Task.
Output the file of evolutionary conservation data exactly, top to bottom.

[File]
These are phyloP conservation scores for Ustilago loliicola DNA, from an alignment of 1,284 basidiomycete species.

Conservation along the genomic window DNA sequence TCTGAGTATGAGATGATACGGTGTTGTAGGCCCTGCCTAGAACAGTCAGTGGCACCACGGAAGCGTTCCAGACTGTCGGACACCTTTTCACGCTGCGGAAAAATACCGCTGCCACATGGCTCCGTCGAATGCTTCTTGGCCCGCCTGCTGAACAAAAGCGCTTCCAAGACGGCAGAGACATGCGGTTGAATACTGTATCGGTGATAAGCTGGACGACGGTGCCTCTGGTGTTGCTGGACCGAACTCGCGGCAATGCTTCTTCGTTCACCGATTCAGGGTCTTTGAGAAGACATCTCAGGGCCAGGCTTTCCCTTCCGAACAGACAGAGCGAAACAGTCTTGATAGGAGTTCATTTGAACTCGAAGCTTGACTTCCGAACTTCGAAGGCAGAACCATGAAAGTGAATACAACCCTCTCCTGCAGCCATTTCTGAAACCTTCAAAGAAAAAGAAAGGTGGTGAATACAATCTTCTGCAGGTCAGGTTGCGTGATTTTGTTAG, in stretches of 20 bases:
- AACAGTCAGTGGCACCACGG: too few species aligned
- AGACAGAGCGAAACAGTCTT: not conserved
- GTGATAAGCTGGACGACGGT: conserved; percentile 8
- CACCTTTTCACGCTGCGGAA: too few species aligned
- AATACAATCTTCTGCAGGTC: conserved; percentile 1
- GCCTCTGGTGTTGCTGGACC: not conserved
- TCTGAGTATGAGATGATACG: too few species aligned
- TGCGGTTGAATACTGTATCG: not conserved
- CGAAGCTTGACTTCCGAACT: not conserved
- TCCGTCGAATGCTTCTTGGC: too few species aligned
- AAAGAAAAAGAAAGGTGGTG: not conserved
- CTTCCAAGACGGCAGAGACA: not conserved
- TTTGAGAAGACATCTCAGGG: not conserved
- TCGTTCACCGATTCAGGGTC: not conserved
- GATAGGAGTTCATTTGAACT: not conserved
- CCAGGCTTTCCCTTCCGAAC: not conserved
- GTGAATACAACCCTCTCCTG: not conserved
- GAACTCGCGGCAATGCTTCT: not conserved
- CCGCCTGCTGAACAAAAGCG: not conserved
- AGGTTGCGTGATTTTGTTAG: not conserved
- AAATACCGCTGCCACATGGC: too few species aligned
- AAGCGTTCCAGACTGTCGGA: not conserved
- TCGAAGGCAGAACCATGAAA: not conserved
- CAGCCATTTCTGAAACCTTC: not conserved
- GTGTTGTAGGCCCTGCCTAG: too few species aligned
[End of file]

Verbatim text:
These are phyloP conservation scores for Ustilago loliicola DNA, from an alignment of 1,284 basidiomycete species.

Conservation along the genomic window DNA sequence TCTGAGTATGAGATGATACGGTGTTGTAGGCCCTGCCTAGAACAGTCAGTGGCACCACGGAAGCGTTCCAGACTGTCGGACACCTTTTCACGCTGCGGAAAAATACCGCTGCCACATGGCTCCGTCGAATGCTTCTTGGCCCGCCTGCTGAACAAAAGCGCTTCCAAGACGGCAGAGACATGCGGTTGAATACTGTATCGGTGATAAGCTGGACGACGGTGCCTCTGGTGTTGCTGGACCGAACTCGCGGCAATGCTTCTTCGTTCACCGATTCAGGGTCTTTGAGAAGACATCTCAGGGCCAGGCTTTCCCTTCCGAACAGACAGAGCGAAACAGTCTTGATAGGAGTTCATTTGAACTCGAAGCTTGACTTCCGAACTTCGAAGGCAGAACCATGAAAGTGAATACAACCCTCTCCTGCAGCCATTTCTGAAACCTTCAAAGAAAAAGAAAGGTGGTGAATACAATCTTCTGCAGGTCAGGTTGCGTGATTTTGTTAG, in stretches of 20 bases:
- AACAGTCAGTGGCACCACGG: too few species aligned
- AGACAGAGCGAAACAGTCTT: not conserved
- GTGATAAGCTGGACGACGGT: conserved; percentile 8
- CACCTTTTCACGCTGCGGAA: too few species aligned
- AATACAATCTTCTGCAGGTC: conserved; percentile 1
- GCCTCTGGTGTTGCTGGACC: not conserved
- TCTGAGTATGAGATGATACG: too few species aligned
- TGCGGTTGAATACTGTATCG: not conserved
- CGAAGCTTGACTTCCGAACT: not conserved
- TCCGTCGAATGCTTCTTGGC: too few species aligned
- AAAGAAAAAGAAAGGTGGTG: not conserved
- CTTCCAAGACGGCAGAGACA: not conserved
- TTTGAGAAGACATCTCAGGG: not conserved
- TCGTTCACCGATTCAGGGTC: not conserved
- GATAGGAGTTCATTTGAACT: not conserved
- CCAGGCTTTCCCTTCCGAAC: not conserved
- GTGAATACAACCCTCTCCTG: not conserved
- GAACTCGCGGCAATGCTTCT: not conserved
- CCGCCTGCTGAACAAAAGCG: not conserved
- AGGTTGCGTGATTTTGTTAG: not conserved
- AAATACCGCTGCCACATGGC: too few species aligned
- AAGCGTTCCAGACTGTCGGA: not conserved
- TCGAAGGCAGAACCATGAAA: not conserved
- CAGCCATTTCTGAAACCTTC: not conserved
- GTGTTGTAGGCCCTGCCTAG: too few species aligned